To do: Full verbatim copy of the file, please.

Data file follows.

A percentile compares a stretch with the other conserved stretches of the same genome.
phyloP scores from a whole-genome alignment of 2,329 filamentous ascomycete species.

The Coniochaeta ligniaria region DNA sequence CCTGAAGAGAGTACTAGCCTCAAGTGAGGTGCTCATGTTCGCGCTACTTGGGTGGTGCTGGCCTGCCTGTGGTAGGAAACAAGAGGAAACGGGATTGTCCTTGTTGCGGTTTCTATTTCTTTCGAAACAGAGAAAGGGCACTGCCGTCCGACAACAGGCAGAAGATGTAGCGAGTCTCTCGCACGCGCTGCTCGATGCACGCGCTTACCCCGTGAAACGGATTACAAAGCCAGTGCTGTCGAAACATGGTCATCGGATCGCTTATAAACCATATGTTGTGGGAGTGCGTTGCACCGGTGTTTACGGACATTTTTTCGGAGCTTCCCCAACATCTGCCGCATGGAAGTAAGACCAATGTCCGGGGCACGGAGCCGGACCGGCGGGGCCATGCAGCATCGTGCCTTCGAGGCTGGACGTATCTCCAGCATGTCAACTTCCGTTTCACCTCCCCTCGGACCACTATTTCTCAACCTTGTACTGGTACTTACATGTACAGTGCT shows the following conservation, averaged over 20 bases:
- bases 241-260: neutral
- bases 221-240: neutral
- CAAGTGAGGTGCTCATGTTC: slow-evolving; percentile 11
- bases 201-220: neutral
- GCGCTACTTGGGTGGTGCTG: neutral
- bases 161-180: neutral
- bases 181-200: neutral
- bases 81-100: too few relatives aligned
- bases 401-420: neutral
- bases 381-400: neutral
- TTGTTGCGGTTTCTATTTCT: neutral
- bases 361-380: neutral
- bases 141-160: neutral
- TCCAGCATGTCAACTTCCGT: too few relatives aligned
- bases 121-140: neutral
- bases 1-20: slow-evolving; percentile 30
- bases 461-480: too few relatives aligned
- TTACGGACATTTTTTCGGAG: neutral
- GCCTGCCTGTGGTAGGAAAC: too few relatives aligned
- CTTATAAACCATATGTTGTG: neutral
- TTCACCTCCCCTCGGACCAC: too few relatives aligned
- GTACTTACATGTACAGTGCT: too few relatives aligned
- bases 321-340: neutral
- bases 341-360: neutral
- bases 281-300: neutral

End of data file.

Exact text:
A percentile compares a stretch with the other conserved stretches of the same genome.
phyloP scores from a whole-genome alignment of 2,329 filamentous ascomycete species.

The Coniochaeta ligniaria region DNA sequence CCTGAAGAGAGTACTAGCCTCAAGTGAGGTGCTCATGTTCGCGCTACTTGGGTGGTGCTGGCCTGCCTGTGGTAGGAAACAAGAGGAAACGGGATTGTCCTTGTTGCGGTTTCTATTTCTTTCGAAACAGAGAAAGGGCACTGCCGTCCGACAACAGGCAGAAGATGTAGCGAGTCTCTCGCACGCGCTGCTCGATGCACGCGCTTACCCCGTGAAACGGATTACAAAGCCAGTGCTGTCGAAACATGGTCATCGGATCGCTTATAAACCATATGTTGTGGGAGTGCGTTGCACCGGTGTTTACGGACATTTTTTCGGAGCTTCCCCAACATCTGCCGCATGGAAGTAAGACCAATGTCCGGGGCACGGAGCCGGACCGGCGGGGCCATGCAGCATCGTGCCTTCGAGGCTGGACGTATCTCCAGCATGTCAACTTCCGTTTCACCTCCCCTCGGACCACTATTTCTCAACCTTGTACTGGTACTTACATGTACAGTGCT shows the following conservation, averaged over 20 bases:
- bases 241-260: neutral
- bases 221-240: neutral
- CAAGTGAGGTGCTCATGTTC: slow-evolving; percentile 11
- bases 201-220: neutral
- GCGCTACTTGGGTGGTGCTG: neutral
- bases 161-180: neutral
- bases 181-200: neutral
- bases 81-100: too few relatives aligned
- bases 401-420: neutral
- bases 381-400: neutral
- TTGTTGCGGTTTCTATTTCT: neutral
- bases 361-380: neutral
- bases 141-160: neutral
- TCCAGCATGTCAACTTCCGT: too few relatives aligned
- bases 121-140: neutral
- bases 1-20: slow-evolving; percentile 30
- bases 461-480: too few relatives aligned
- TTACGGACATTTTTTCGGAG: neutral
- GCCTGCCTGTGGTAGGAAAC: too few relatives aligned
- CTTATAAACCATATGTTGTG: neutral
- TTCACCTCCCCTCGGACCAC: too few relatives aligned
- GTACTTACATGTACAGTGCT: too few relatives aligned
- bases 321-340: neutral
- bases 341-360: neutral
- bases 281-300: neutral